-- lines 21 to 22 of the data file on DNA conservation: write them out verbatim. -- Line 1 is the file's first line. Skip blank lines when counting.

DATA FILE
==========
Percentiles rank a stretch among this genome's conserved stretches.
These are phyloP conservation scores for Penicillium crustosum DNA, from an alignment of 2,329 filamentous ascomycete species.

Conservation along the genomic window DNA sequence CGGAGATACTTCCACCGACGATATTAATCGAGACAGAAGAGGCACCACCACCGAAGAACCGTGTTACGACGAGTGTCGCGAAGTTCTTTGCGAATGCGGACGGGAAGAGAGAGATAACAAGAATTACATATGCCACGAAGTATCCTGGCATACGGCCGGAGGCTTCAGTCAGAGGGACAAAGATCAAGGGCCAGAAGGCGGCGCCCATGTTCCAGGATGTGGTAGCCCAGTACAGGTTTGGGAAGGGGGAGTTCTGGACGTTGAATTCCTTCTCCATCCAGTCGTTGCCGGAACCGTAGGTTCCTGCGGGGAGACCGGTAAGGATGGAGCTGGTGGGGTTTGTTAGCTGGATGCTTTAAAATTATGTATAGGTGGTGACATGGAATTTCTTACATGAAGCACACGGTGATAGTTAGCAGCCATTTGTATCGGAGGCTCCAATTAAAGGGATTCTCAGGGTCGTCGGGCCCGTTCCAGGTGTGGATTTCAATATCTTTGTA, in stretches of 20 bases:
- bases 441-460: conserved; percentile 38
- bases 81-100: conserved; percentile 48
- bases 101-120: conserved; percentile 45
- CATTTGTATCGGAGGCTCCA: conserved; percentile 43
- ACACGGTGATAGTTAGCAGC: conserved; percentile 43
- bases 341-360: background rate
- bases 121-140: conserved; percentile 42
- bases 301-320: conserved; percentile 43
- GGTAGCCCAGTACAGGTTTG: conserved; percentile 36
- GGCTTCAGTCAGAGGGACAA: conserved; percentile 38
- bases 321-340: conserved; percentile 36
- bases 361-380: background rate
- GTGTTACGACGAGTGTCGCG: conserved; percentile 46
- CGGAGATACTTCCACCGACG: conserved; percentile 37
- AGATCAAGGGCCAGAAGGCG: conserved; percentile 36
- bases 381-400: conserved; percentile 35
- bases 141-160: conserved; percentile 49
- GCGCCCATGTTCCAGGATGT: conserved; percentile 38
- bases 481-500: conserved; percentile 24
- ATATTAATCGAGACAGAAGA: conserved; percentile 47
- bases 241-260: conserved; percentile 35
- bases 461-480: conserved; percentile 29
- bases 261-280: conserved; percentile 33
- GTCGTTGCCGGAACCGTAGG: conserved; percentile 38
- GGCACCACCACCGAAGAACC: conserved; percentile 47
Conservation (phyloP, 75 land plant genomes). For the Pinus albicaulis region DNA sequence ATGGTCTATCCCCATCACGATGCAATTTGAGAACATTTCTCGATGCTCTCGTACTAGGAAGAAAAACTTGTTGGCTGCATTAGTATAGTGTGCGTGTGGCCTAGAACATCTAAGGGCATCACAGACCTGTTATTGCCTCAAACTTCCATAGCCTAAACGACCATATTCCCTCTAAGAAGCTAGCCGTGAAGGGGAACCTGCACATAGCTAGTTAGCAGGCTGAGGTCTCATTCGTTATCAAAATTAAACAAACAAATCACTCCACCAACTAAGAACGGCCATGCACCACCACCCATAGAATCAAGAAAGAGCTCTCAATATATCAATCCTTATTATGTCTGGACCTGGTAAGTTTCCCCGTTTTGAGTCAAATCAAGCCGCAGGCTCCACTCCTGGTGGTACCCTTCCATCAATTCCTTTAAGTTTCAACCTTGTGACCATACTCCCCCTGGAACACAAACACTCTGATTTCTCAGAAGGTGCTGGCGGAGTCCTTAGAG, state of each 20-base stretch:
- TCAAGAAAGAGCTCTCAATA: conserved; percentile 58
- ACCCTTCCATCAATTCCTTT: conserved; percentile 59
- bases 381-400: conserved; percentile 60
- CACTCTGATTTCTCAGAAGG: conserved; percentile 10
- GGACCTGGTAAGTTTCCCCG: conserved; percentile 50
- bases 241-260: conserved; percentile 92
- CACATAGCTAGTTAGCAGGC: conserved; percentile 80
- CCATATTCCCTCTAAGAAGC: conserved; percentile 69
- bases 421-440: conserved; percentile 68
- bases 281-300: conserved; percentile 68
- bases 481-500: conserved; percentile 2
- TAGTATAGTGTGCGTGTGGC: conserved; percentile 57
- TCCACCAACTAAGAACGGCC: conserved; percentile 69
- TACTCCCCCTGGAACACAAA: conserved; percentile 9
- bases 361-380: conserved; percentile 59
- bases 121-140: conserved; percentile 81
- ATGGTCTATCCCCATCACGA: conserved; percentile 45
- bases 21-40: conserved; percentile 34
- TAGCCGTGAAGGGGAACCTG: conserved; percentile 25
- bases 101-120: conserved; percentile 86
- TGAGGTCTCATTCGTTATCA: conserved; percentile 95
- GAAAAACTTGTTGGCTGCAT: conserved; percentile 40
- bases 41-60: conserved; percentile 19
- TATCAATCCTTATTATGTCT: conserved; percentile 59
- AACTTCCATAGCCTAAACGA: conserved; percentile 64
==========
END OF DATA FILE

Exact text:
- GCGCCCATGTTCCAGGATGT: conserved; percentile 38
- bases 481-500: conserved; percentile 24